In an earlier post, The Myth Around Evil Villains, I talked about how villains shouldn’t be flat characters in your writing, and should have thoughts and motivations like everyone else.
Reading my post, however, I realized that I hadn’t specified one very important point:
Just because villains have thoughts and motives, and even a likeable side, doesn’t mean they are any less evil.
I might have started a disagreement right now, by stating that. After all, in modern culture we can see more and more that the common thought is “there is no good, no evil, and truth is a term relative to each person”. If you think this way, well, I suppose everyone is entitled to their opinions. However, I disagree with this way of thinking, and this is why:
To start, let’s first agree on what good and evil are exactly.
Generally, good is thought of as: selfless, caring, kindhearted, honourable, loving, etc. Basically, one who puts others before themselves.
And evil? Well evil is the exact opposite. Selfish, uncaring, mean, dishonourable, spiteful etc. Evil is bringing benefit to one’s self, at the cost of others.
Even now, we can already see that there is good, and there is evil in the world. One need only to look at how each person acts. We can choose to do good or evil to those around us everyday. So yes, in that sense, good and evil do most definitely exist. They are both a choice.
On a higher level, being Christian, I believe that God is the embodiment of good, and love, and that the devil is the embodiment of all that is evil. Do I think that they are controlling us like puppets? That the good people God somehow is puppeteering, and that there are evil minions of the devil roaming around the Earth in human skins?
I believe that God created us to be good. Better than good, perfect. But the Earth is fallen, and corrupt. We each have the choice to choose the good response, or the not so good one, and it is this choice that sometimes ends up blurring the lines of good and evil.
Humans are flawed.
This is a fundamental knowledge that almost everyone will agree on. “Nobody’s perfect” is an overused sentence for a reason.
That struggle is there, and I know personally, that it is very easy to choose the action you know is not the right one, just because you really really really really want candy, and the only way to get some is to “borrow” some of your sibling’s…. not that I’m admitting to anything, this is only an example. 😉
But my point is that this struggle doesn’t immediately make us evil.
This is where the problem pops up in the current culture. Take Game of Thrones for instance. Everyone has motives, and everyone has methods of getting what they want. It is literally a game of wits, and smarts, and working your assets. No one is ‘evil’ even though their actions sometimes are, and no one is ‘good’ as everyone is still working for their own benefits.
While it’s true, that humans do struggle like this, popular culture has forgotten that there still is a point, where there is no coming back. And not because said person can’t come back, and can’t be redeemed (there is always a chance for redemption), but because they don’t want to come back. There will be people that are so checked out, and so completely gone that they are very truly, through and through, evil.
No, they weren’t always that way, there is always some incident, some reason that a villain becomes a villain (think Joker, for example), and there is always a chance for them to turn around and become good again, however, both these things do not ‘erase’ a villain’s evilness.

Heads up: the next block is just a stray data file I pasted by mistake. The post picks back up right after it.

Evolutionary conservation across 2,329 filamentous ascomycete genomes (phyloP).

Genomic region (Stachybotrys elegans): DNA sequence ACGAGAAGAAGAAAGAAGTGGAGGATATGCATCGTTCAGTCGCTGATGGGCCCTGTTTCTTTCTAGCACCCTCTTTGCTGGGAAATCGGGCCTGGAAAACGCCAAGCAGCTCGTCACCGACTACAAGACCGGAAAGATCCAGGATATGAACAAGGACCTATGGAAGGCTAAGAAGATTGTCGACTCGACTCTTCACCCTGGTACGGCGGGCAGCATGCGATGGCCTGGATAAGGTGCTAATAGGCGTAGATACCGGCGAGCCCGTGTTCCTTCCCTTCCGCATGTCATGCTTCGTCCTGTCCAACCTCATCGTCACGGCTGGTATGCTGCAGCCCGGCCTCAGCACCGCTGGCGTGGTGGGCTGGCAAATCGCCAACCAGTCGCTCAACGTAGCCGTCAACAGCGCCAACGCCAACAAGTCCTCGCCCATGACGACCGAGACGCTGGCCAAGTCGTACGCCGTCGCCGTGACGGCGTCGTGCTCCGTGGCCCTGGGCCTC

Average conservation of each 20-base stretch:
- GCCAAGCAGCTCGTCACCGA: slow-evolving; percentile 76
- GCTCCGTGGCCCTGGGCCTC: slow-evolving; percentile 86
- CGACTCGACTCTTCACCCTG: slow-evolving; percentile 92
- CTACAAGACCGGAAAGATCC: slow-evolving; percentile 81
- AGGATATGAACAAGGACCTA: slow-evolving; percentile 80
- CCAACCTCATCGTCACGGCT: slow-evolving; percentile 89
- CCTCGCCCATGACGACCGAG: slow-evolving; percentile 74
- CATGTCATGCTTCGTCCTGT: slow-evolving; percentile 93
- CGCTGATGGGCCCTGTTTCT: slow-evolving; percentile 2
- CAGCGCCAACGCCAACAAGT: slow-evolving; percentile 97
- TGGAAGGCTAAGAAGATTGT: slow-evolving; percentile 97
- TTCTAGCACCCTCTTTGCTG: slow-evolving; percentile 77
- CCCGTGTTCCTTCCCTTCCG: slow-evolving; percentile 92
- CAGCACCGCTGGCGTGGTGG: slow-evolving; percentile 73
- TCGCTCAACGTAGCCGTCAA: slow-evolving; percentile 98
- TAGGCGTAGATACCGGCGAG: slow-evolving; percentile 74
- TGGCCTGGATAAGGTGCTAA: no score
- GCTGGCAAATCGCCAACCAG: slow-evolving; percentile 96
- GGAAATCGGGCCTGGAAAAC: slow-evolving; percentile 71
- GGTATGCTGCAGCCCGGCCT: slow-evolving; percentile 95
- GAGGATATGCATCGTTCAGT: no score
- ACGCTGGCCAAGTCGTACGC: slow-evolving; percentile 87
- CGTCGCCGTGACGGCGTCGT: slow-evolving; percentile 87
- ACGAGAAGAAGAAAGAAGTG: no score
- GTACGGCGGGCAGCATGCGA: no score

In the case of novels, we must have something truly evil that is underlying what our protagonist is fighting against, and we also must have something truly good backing up the protagonist if we want anyone to root for them. This is what makes a good story.
Think Lord of the Rings for a moment. Throughout the series we are on the edges of our seats, hoping everyone doesn’t die, rooting for them. And when all hope seems lost, when the world seems completely dark and there seems to be no way for anyone to escape, that’s when Gandalf’s staff lights up the room and chases away the ring wraith’s dragons, or scares away the hordes of goblins (the Hobbit), or one of the elves come in swinging and save the day, or long lines of reinforcements in shining armour show up to the battle just in the nick of time. Or… the eagles save the day.
I can’t help but breathe a relieved sigh, bite back the potential tears, and smile as a blooming joy swells and our protagonists are victorious. Nothing seems to be better than watching good triumph over evil, defeating impossible odds simply because of the little things, like hope… and courage.
In everyday life, good and evil do exist, and we have been given the gift of being able to choose.
The choice is ours, and just that simple choice ends up being either a battle won, or a battle lost. It is this choice that makes us human. It is also a wonderful thing to exploit in writing, to really dig into the pain and suffering that come as consequences, the horrible trails, and the rewards, just like Tolkien did in his novels.
However, it is most important to remember that true evil, and true good exist, and must not be forgotten. Villains may be worthy of pity, and definitely deserve redemption, however, a true villain will still be well and truly evil so long as they continue down the path they are on. Everyone is either working for themselves or for others.
On that note, thanks for listening to my rant and hopefully I opened up some questions or deep discussion on the topic. 😉
Oh, and everyone, please remember to pray for Paris! (That incident truly was the work of evil)